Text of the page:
Yougov Poll November 2012: ◦43% of Brits who visit scenic areas in the UK for their natural heritage and beauty would be less inclined to visit a scenic area with a large concentration of wind farms, compared to only 2% who say they would be more likely to visit these areas and 48% who think it would not make a difference to them. More details on their website: http://tinyurl.com/ovqtkq8 So there you have it. Clearly Yougov is more credible than Goodenergy in this context.

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  • didifonstone  |  November 06 2013, 4:58PM

    Good Energy have omitted to say that in a survey at their meeting in Week St Mary, North Cornwall, on September 4th 2013, 96% were opposed to their proposal to build eleven 410 foot tall wind turbines. 228 people completed the exit survey: 219 no to the development, 2 yes, 7 declined/undecided = 96% no.

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  • IvorWard  |  November 05 2013, 11:58PM

    From the Survey report: ""Whilst there were little significant differences in the results according to interview location, visitors interviewed at Tintagel/Trebarwith and Widemouth Bay showed the highest levels of positivity towards renewable energy and those in Penzance and Perranporth the highest levels of negativity, albeit still very small proportions."" Could that be because there are no windfarms at Tintagel/ Trebarwith and Widmouth bay but there are windfarms at Padstow(Bears Down=16 turbines) and Perranporth (Carland Cross = 10 turbines}, and of course you drive past every wind folly in Cornwall on the way to Penzance. 182 people interviewed at Tintagel where there are no wind farms (yet) and 175 interviewed at Widemouth Bay where there are no wind farms (yet). 357 interviewees out of 1,007. It is a bit like asking me if the tin mine at Dalcoath would affect my holiday when I have not seen it for 30 yers (Cornish for years)

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  • johndavies  |  November 05 2013, 10:59PM

    A survey !!… now there's something we can believe in !!! It was commissioned by a wind turbine company….what results would you expect ??? I'm old enough to remember 'independent surveys' ( commissioned & paid for by big tobacco ), where 90% of doctors agreed smoking was harmless. If you ask 100 people - "Is being exposed to nuclear radiation a good thing ? Yes or No " You will get 99% NO. BUT If you select your respondents & ask 100 cancer patients You will get 99% YES Trouble is we don't know the survey methodology, all we do know it was carried out on behalf of a company trying to install wind turbines. Remember the "97% of ALL scientists agree in AGW" survey …. The lie that the greens keep quoting, - From a total of 61,000 earth scientists, 10,257 were selected for the survey. Of these 3,146 responded. 3,095 responses were deemed to be unsuitable, leaving 77 people in the survey. Of these, 75 (97%) thought that humans contributed to climate change. Actually, 75 of 61,000 members = 0.12%. • 75 of 77 equals 97.40% • 75 of 3,146 is 2.38%. • 75 of 10,257 contacted is 0.73%. • 75 of 61,000 members is 0.12%. So at best, the data supports only 2.38% agreeing Global Warming is manmade ... although the figures suggest it's less than 1%, hardly a consensus !! See more - http://tinyurl.com/bmj9my9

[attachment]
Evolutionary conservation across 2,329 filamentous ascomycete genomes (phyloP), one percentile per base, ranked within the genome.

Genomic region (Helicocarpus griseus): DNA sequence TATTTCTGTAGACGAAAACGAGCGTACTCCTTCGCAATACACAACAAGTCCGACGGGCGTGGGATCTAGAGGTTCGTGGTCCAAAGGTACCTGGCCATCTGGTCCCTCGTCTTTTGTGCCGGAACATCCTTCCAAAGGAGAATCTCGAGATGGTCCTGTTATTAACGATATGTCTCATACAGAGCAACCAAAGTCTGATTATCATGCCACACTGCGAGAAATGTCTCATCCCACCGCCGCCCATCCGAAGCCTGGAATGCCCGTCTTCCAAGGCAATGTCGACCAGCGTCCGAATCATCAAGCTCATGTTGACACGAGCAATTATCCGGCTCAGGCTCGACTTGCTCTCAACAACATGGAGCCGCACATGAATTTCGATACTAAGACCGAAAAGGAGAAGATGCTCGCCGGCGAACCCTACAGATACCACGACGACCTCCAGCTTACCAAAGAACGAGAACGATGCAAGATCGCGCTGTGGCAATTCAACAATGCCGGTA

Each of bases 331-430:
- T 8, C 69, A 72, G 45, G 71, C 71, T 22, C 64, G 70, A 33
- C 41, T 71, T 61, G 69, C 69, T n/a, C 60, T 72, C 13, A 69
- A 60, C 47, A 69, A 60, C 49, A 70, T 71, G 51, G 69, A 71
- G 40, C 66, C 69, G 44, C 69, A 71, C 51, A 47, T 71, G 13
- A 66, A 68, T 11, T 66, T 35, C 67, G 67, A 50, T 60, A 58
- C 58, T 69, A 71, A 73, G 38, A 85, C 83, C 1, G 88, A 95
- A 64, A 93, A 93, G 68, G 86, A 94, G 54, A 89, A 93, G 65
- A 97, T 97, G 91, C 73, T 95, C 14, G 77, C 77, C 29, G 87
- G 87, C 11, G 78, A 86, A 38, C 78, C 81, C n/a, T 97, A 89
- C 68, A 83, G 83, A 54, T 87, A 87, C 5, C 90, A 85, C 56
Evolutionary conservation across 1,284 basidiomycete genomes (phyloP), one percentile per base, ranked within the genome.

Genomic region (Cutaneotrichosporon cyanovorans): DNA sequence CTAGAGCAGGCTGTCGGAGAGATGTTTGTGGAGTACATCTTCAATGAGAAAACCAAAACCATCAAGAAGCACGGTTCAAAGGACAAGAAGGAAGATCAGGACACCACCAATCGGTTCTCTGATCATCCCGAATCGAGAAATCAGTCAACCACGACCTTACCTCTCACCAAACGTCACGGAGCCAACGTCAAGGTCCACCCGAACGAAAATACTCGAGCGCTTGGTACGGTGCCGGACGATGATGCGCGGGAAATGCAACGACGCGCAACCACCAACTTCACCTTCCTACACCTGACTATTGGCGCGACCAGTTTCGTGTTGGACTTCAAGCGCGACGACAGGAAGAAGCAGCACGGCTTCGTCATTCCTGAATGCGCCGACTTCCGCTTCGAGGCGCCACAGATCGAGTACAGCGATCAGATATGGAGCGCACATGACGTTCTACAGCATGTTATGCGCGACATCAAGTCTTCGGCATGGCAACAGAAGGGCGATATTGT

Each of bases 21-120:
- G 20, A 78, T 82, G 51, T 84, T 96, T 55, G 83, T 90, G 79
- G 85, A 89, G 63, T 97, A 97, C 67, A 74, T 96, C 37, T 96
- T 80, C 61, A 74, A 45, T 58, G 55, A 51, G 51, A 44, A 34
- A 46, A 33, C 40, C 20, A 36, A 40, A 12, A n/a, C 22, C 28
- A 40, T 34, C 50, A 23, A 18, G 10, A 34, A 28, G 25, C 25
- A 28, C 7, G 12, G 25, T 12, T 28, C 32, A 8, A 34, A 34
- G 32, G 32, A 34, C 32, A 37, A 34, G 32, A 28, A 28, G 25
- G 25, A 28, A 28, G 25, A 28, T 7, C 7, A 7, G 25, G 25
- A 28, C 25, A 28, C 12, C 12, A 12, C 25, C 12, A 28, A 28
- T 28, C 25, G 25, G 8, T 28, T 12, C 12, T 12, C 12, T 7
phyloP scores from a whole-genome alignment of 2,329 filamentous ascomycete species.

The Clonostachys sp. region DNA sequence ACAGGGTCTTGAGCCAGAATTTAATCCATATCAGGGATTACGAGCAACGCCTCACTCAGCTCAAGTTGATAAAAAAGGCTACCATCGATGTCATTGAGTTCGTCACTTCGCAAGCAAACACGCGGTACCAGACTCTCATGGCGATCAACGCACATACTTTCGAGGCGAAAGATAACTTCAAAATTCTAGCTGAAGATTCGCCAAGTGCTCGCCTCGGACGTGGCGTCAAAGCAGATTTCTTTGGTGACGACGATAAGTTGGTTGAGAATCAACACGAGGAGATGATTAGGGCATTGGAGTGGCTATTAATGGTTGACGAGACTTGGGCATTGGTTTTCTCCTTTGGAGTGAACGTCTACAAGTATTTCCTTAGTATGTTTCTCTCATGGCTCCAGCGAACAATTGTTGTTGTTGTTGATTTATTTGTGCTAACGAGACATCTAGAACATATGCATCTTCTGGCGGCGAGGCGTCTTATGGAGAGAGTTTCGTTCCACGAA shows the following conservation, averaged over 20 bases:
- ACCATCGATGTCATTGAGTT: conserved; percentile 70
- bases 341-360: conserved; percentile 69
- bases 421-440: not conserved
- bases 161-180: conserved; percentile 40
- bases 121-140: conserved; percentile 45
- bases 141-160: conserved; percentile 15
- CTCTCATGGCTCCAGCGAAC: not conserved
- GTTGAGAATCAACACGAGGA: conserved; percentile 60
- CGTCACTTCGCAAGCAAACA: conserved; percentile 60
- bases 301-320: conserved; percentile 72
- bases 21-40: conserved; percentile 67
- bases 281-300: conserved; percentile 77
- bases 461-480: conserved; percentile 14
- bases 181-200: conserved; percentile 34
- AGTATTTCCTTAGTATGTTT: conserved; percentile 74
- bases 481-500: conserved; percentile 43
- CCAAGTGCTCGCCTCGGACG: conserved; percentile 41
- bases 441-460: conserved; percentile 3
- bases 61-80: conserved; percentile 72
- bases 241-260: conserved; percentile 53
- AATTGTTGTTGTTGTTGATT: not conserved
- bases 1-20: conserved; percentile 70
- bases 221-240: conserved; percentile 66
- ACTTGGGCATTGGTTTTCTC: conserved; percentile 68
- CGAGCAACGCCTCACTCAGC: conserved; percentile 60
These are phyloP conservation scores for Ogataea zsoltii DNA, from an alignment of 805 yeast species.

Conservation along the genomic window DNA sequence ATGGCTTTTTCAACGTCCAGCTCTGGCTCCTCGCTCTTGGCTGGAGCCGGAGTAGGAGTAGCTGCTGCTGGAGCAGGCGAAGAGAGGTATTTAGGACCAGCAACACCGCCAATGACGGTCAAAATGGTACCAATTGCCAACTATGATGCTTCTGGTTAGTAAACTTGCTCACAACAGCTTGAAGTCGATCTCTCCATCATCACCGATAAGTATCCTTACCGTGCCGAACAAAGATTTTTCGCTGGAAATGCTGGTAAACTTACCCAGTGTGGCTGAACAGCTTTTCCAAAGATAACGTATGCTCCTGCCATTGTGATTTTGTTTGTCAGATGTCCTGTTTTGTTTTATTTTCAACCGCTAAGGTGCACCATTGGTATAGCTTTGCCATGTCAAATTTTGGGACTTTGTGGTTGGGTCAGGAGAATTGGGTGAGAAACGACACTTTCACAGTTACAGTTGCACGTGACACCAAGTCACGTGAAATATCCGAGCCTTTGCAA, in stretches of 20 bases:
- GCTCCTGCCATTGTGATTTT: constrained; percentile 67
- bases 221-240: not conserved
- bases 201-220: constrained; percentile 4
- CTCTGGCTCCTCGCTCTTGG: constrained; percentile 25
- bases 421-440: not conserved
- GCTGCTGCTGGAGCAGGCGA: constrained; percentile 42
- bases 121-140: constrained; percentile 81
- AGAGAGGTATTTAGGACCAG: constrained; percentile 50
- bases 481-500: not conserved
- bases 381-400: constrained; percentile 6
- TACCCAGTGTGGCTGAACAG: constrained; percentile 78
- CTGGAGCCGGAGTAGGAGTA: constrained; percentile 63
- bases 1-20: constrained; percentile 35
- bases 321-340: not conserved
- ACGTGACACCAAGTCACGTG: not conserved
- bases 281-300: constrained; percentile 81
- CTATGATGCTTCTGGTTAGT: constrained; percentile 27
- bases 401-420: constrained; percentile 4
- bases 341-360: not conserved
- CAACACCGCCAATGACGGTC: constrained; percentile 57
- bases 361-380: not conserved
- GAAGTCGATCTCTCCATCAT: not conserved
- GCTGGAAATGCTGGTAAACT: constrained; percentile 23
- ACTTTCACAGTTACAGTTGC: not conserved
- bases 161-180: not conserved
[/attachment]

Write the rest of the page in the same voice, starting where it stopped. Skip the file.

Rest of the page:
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  • Doitdreckley  |  November 05 2013, 5:55PM

    I agree with Wringer to a point but some schemes such as Ladock and Wadebridge are quite successful for their communities.

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  • wringer  |  November 05 2013, 4:35PM